Abortion and calf septicemia associated with Salmonella Dublin infection in a Holstein herd

Margaret Stalker, Jamie Hobson, Cynthia Miltenburg, Andrew Brooks

Animal Health Laboratory, University of Guelph, Guelph, ON (Stalker, Brooks); Eldale Veterinary Clinic, Elmira, ON (Hobson); OMAFRA, Guelph, ON (Miltenburg)

AHL Newsletter 2020;24(4):7.

A near-term aborted Holstein fetus was presented to the AHL for postmortem examination. The herd had a history of two previous late term abortions in the last 2 months, and was also reporting losses of newborn to 2-week-old calves with apparent respiratory signs.  The fetus was normally formed and autolysed.  On histology, there were poorly preserved inflammatory cells within the lung.  Bacterial culture of the lung grew 4+ Group D Salmonella spp., later serotyped as Salmonella Dublin.  PCR tests for other infectious causes of abortion, including bovine herpesvirus 1, BVD, Neospora caninum and Leptospira spp. were negative.

Ten days later, a 5-week old calf that died following a clinical history of pneumonia was submitted for a follow-up postmortem.  Gross lesions included an enlarged and meaty spleen and generalized pulmonary congestion.  On histology, this calf had lesions of a fulminant bacterial septicemia, typified by multifocal areas of inflammation and necrosis with visible bacterial colonies in the spleen, kidney, liver and lung, as well as an enterocolitis.  Primary bacterial cultures of lung and spleen again grew 4+ Salmonella Dublin, while Salmonella was isolated only on enrichment culture from the intestine.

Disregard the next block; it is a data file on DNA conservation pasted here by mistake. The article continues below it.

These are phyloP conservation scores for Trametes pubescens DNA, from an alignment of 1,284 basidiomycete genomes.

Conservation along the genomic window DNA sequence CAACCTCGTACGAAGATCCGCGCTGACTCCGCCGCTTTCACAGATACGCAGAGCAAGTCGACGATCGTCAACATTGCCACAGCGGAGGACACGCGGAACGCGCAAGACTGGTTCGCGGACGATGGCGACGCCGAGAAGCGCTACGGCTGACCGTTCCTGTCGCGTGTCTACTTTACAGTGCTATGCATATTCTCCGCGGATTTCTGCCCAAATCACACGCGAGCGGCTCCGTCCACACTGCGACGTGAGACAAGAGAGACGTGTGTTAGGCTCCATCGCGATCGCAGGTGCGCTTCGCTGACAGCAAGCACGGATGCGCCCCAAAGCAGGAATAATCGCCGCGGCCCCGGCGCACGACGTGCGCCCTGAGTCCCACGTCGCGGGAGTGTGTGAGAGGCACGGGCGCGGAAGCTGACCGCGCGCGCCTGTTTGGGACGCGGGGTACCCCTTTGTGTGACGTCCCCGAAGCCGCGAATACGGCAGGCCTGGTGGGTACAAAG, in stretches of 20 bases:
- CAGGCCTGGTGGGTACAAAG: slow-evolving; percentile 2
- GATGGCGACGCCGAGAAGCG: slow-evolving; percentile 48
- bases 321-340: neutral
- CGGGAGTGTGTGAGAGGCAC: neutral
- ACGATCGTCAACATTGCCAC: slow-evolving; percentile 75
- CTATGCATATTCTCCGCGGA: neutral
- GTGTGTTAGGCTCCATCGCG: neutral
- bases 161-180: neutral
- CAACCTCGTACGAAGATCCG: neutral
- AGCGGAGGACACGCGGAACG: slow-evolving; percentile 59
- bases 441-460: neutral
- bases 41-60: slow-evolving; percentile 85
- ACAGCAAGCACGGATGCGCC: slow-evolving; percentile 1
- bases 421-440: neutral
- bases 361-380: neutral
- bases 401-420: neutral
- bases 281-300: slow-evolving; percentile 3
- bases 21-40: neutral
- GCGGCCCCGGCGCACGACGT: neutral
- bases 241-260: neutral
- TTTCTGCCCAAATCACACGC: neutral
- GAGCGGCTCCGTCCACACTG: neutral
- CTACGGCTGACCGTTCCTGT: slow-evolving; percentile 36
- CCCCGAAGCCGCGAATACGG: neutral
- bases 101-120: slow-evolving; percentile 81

Salmonella Dublin was first detected in Ontario in 2012, and continues to be an important emerging pathogen for the Ontario dairy industry.  S. Dublin is a host-adapted strain for cattle, and transmission is typically via the fecal-oral route (1).  The presence of infected but non-clinical carrier animals in the herd provides a source of environmental exposure, with intermittent shedding in manure, milk, saliva, and urine resulting in infection of susceptible animals.  Colonization of the gastrointestinal tract is followed by bacteremia and spread to multiple organs including lung, liver, spleen and kidneys.  Unlike most Salmonella infections which present clinically as diarrhea, common presenting signs of S. Dublin infection in calves are septicemia and pneumonia, often accompanied by fever, anorexia, and depression.  Affected calves are usually 2-12 weeks of age; however, clinical disease can occur in calves up to 6 months old.  Bloody diarrhea, arthritis or meningitis may also occur.  While the initial infection is difficult to treat because most isolates are resistant to many antimicrobials, calves that survive the infection may become carriers for life.  Identifying these carrier animals is very challenging, and improving biosecurity, sanitation, colostrum quality, and calf, heifer and mature cow management remain the mainstays of reducing the risk of disease transmission and limiting the cost of outbreaks.

As illustrated in this case, S. Dublin can become bacteremic, cross the placenta and cause abortion.  This is the predominant clinical sign in some herds, particularly in Europe, where abortion may be the first indication of infection in a herd.  However, this is the first case of abortion due to S. Dublin documented at the AHL in Ontario.   AHL

1. Henderson K, Mason C. Diagnosis and control of Salmonella Dublin in dairy herds. In Practice 2017;39:158-168.